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Nickel-Discovery, Properties, And Applications

October 15, 2023
written by Adeel Abbas

Nickel is a chemical element with the symbol Ni and atomic number 28. It is a silvery-white, lustrous metal that belongs to the transition metals. Nickel is a relatively rare element on Earth and is primarily obtained from the mineral pentlandite, as well as from meteorites.

image of nickel element
Atomic number28
Relative atomic mass (Ar)58.6934 r
Standard stateSolid at 298 K
AppearanceLustrous, metallic, silvery tinge
Group in periodic table10
Group name(none)
Block in the periodic table4
Group in the periodic tabled
Shell structure2.8.16.2
CAS Registry7440-02-0


Nickel was first discovered by Swedish chemist Axel Fredrik Cronstedt in 1751. He was able to isolate nickel from a mineral called niccolite, which had been previously mistaken for copper ore. Cronstedt named the new element after the mineral’s name, which is derived from the German word “kupfernickel” meaning “devil’s copper” or “false copper”.

Physical Properties

Nickel is a hard, ductile, and malleable metal that is resistant to corrosion and oxidation. It has a melting point of 1,453 °C (2,647 °F) and a boiling point of 2,732 °C (4,950 °F). Nickel has magnetic properties and is a good conductor of electricity and heat.

Chemical Properties

Nickel is a relatively unreactive metal and does not corrode easily in air or water. It forms a passive oxide layer on its surface that protects it from further corrosion. However, nickel can react with acids and is soluble in hydrochloric and sulfuric acids. Nickel is also capable of forming alloys with other metals, such as iron and copper.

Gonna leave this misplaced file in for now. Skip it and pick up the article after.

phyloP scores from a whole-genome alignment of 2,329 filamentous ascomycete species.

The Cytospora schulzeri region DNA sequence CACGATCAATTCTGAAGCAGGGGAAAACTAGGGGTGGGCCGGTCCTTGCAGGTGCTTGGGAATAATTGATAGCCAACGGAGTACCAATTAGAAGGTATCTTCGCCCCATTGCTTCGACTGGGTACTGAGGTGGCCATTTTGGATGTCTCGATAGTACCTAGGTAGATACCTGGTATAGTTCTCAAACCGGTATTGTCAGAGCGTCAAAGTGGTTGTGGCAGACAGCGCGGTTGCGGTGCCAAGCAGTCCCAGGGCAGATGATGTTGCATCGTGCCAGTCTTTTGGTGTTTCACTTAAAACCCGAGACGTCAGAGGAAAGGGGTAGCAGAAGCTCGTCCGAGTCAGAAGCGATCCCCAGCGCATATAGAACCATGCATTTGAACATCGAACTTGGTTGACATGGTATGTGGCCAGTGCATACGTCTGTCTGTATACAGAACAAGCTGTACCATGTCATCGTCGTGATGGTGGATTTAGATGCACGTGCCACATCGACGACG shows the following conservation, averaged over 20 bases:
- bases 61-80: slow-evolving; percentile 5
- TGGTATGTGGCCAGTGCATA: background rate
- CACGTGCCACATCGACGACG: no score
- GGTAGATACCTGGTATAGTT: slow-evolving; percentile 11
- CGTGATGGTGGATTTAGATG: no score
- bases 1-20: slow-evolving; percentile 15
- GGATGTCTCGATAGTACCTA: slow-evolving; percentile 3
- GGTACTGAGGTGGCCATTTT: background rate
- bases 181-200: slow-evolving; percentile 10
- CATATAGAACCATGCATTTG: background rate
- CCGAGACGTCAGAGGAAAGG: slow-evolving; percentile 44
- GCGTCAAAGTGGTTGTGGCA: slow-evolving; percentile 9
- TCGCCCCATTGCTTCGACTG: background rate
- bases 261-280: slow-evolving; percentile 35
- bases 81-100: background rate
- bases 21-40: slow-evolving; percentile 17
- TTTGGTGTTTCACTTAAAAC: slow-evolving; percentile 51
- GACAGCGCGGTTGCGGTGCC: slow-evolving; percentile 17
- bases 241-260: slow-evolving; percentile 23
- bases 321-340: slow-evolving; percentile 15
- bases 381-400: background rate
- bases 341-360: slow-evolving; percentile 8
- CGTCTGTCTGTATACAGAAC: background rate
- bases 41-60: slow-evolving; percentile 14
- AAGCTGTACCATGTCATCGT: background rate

• Nickel is a relatively rare element on Earth, accounting for only 0.008% of the Earth’s crust.
  • Nickel is an essential element for many living organisms, including humans, as it is a component of several enzymes.
  • Nickel is used in a wide range of applications, including coins, stainless steel production, and batteries.
  • Exposure to high levels of nickel can be harmful to human health and can cause skin irritation, respiratory problems, and cancer.


Nickel has a wide range of applications in various industries. One of the most common uses of nickel is in the production of stainless steel, which accounts for approximately 65% of global nickel consumption. Nickel is also used in the production of coins, as it is a durable and corrosion-resistant metal. Additionally, nickel is used in the manufacturing of batteries, magnets, and electronics.

Nickel is a silvery-white, lustrous metal that is relatively rare on Earth. It has a wide range of applications in various industries, including stainless steel production, coinage, and electronics. Nickel is also an essential element for many living organisms and has some health risks associated with exposure to high levels.